Archive | September, 2007

Rebecca by Daphne du Maurier

20 Sep

rebecca.jpg I’m going to experiment with something here on my blog and see how it goes. I recently heard from a  friend who used to be in my book club but has since moved to another state. She hasn’t been able to garner enough interest to start a book club in her area and misses having intellectual conversations about books. So for her sake (and for anyone else who would like to participate,) I’m going to post what I’m currently reading with my book club. Feel free to read along with us and post insightful comments here.  Rebecca is the read for September so if you have any thoughts on it, I’d love to hear them. (And just to give you a head’s up–The Historian by Elizabeth Kostova is the read for October.)

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Back in School and Back On Track?

17 Sep

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I can finally say with a sigh of relief that everyone is FINALLY back in school. This year, everyone except my husband and toddler are at some rung on the educational ladder. With one in preschool, one in elementary school, one in middle school, one in high school, and yours truly in college, the complication level of our lives has been raised yet another notch.

Of course, none of our schedules coordinate. Getting kids out the door in the morning is a four-hour process. Here is a typical morning for moi:

4:00 a.m. Alarm goes off

4:15 a.m. Second alarm goes off

4:45 a.m. I get up and turn on my computer, pull out my textbooks and assignments.

5:00 a.m. My 17-year-old son’s alarm goes off. I work on my homework.

5:15 a.m. I check to make sure my son is showering. I continue my studies.

6:00 a.m. My son is out the door for his early morning church class. I keep studying.

6:15 a.m. I go in to wake my 12-year-old daughter. She usually has to be roused several times. I shower and get ready for the day.

6:30 a.m-7:30 a.m. I tend to household chores and pack my daughter’s lunch.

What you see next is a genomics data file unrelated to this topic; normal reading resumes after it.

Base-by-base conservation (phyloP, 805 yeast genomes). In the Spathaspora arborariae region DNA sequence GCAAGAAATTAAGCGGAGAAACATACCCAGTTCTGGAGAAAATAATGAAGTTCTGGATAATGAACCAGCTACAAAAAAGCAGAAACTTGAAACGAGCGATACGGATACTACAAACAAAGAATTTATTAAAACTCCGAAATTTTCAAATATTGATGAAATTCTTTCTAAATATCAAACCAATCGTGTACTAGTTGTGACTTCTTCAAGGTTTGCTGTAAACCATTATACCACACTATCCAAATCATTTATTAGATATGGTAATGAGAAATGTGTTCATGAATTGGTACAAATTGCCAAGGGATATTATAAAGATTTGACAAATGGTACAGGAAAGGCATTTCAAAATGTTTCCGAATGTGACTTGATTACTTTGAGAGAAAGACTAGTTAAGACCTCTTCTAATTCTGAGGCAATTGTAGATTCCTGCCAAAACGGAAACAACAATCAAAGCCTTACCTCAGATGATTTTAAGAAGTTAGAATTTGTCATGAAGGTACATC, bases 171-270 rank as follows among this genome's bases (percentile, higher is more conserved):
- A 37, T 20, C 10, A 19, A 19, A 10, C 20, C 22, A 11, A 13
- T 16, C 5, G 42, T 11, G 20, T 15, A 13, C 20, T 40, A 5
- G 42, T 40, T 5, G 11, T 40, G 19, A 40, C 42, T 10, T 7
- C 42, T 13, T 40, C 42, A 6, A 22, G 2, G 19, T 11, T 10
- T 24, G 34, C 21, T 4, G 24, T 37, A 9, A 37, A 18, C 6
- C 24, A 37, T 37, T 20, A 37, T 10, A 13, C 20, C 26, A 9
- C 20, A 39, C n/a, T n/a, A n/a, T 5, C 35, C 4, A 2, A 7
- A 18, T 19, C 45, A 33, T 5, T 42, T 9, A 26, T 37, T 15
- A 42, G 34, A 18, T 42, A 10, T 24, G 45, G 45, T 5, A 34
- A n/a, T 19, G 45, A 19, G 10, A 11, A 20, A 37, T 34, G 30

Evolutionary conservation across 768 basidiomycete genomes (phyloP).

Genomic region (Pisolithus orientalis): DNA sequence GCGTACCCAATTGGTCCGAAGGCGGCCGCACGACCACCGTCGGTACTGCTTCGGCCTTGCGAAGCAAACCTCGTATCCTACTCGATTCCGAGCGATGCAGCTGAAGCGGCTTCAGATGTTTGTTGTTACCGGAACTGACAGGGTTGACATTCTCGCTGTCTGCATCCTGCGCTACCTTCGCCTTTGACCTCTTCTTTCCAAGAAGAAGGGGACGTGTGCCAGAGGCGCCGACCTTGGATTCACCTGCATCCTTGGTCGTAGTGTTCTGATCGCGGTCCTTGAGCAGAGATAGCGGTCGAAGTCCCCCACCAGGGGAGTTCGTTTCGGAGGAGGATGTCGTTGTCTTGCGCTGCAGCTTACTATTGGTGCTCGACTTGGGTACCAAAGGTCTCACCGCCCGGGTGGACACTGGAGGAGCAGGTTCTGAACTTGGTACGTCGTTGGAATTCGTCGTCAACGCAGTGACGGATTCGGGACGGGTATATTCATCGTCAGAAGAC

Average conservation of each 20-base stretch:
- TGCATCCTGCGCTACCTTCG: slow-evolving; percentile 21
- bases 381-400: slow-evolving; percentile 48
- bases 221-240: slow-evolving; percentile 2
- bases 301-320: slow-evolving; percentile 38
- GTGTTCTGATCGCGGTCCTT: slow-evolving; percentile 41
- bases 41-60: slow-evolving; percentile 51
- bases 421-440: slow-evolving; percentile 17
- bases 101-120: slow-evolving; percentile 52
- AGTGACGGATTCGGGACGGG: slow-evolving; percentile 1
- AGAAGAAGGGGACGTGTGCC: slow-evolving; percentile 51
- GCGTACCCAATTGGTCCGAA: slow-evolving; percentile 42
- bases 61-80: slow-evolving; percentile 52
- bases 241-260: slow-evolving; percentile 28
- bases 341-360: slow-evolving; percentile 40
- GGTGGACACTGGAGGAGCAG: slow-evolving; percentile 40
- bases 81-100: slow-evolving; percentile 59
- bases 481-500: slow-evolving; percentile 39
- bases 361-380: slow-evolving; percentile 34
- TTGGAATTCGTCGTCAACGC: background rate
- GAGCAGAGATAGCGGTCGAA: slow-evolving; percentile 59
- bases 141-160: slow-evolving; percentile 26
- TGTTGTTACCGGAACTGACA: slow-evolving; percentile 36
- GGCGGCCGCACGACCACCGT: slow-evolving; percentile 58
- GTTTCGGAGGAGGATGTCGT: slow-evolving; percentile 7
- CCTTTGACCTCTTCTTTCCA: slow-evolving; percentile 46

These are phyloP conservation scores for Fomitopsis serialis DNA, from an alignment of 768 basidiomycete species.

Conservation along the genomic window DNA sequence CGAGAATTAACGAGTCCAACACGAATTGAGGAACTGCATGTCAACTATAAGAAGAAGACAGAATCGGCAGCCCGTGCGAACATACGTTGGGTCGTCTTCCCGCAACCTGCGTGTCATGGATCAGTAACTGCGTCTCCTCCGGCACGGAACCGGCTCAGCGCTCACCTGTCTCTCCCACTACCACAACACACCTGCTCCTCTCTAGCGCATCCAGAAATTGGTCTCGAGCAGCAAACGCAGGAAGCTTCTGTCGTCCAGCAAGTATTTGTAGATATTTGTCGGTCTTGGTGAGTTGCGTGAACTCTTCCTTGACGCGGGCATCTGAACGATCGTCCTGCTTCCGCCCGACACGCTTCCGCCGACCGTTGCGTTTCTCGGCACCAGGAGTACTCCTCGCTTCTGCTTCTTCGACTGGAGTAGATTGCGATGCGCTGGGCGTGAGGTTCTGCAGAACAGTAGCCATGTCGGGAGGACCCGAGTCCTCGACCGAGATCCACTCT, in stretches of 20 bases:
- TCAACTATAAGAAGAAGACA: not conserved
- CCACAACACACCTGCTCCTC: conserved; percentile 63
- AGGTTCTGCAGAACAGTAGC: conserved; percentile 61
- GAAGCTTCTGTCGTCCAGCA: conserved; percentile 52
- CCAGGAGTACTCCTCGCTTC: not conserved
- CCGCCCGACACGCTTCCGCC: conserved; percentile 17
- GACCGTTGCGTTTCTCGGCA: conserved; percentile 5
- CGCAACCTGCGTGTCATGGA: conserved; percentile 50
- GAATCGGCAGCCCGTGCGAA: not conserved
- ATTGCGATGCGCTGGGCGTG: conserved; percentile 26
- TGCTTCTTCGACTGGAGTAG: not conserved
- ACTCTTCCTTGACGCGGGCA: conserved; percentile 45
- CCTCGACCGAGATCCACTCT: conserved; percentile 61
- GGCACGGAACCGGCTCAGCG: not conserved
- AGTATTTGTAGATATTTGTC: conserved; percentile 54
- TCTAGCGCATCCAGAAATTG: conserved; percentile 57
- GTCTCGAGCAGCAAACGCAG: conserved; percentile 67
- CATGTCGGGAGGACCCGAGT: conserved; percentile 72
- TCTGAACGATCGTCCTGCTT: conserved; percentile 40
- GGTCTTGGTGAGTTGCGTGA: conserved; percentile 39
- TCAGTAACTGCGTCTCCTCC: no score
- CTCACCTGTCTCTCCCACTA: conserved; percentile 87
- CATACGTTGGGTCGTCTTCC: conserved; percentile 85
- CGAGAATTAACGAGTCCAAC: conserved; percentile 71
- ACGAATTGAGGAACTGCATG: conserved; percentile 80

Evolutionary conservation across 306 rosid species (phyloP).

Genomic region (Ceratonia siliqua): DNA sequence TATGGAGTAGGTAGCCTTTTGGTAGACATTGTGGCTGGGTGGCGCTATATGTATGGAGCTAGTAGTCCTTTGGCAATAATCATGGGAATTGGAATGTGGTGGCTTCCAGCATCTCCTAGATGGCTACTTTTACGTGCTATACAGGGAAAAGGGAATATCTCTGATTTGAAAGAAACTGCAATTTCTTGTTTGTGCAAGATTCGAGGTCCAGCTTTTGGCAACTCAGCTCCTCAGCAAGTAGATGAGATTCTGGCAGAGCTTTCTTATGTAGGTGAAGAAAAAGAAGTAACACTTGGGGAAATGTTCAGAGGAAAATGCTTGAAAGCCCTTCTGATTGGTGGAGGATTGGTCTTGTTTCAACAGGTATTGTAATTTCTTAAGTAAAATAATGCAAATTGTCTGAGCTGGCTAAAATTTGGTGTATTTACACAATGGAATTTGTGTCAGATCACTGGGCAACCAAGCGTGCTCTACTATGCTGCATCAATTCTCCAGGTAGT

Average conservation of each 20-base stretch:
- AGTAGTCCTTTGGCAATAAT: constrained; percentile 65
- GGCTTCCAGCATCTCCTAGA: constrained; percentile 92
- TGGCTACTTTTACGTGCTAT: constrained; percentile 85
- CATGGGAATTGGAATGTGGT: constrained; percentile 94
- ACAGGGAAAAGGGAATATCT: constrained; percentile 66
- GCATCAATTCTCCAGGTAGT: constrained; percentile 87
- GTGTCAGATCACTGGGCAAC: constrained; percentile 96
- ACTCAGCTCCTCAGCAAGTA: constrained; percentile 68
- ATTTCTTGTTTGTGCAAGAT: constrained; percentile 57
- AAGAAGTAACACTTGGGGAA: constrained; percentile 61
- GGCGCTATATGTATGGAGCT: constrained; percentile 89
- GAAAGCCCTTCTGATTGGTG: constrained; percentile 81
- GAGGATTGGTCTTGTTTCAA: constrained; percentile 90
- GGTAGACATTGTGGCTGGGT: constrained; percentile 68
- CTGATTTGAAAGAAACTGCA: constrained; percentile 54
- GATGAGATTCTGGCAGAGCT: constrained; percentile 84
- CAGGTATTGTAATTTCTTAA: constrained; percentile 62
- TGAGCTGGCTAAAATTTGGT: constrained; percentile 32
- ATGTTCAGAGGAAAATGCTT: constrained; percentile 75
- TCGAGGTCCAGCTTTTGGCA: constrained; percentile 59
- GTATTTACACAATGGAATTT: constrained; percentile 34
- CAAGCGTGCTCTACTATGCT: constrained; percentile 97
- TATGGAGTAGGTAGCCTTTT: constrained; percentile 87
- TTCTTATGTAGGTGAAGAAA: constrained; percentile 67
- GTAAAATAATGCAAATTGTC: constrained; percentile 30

7:30 a.m. I drive my daughter to school.

7:45 a.m. Arriving home, I wake my 8-year-old daughter and two younger boys.

7:45 a.m.-8:45 a.m. I help my younger ones dress, feed them breakfast, and pack their lunches.

8:45 a.m. I take my daughter to the bus stop.

9:00 a.m. I drive my 4-year-old son to preschool

Honestly, I don’t know how I manage to keep all the various balls in the air. Most of the time, it’s an hour by hour affair as I attempt to orchestrate all of our conflicting demands and activities. Our crazy lifestyle requires me to work in super-multitasking mode nearly 24 hours a day.

Homework has become a serious affair at our house. Weeknights, our dining room table—littered with text books, paper, and computers—becomes Homework Central. At all times of the day, from early morning to late at night, my kids see me hunched over my computer, eyes glued to the screen. This can’t be healthy (or can it?)

It sounds contradictory, but when I’m in school, I’m generally a better mom and a happier human being. That doesn’t mean I’m not overwhelmed at times or that I have all my ducks in a row. In fact, I’m snowed under nearly 99% of the time. My house is in a constant state of dishevelment. Most days are truly difficult and stress-laden. Every morning when I wake up, I honestly don’t know how I’m going to find the time to complete my homework assignments. Fear is my daily companion as I wonder if I have it in me to keep up this insane routine.

The other day I nearly reached the breaking point. “I just can’t do this anymore! It’s just not worth it! It’s too hard!” I screamed after an exhausting day of trying to manage a relentless barrage of countless details.  Sobbing, my 8-year-old daughter said, “You have to keep going, Mom! You love it! You love it! Please, don’t stop!”

And so, I push onward. Taking school one assignment at a time, I’m thankful for small miracles—the completion of each academic task and the insistent encouragement of one determined little girl.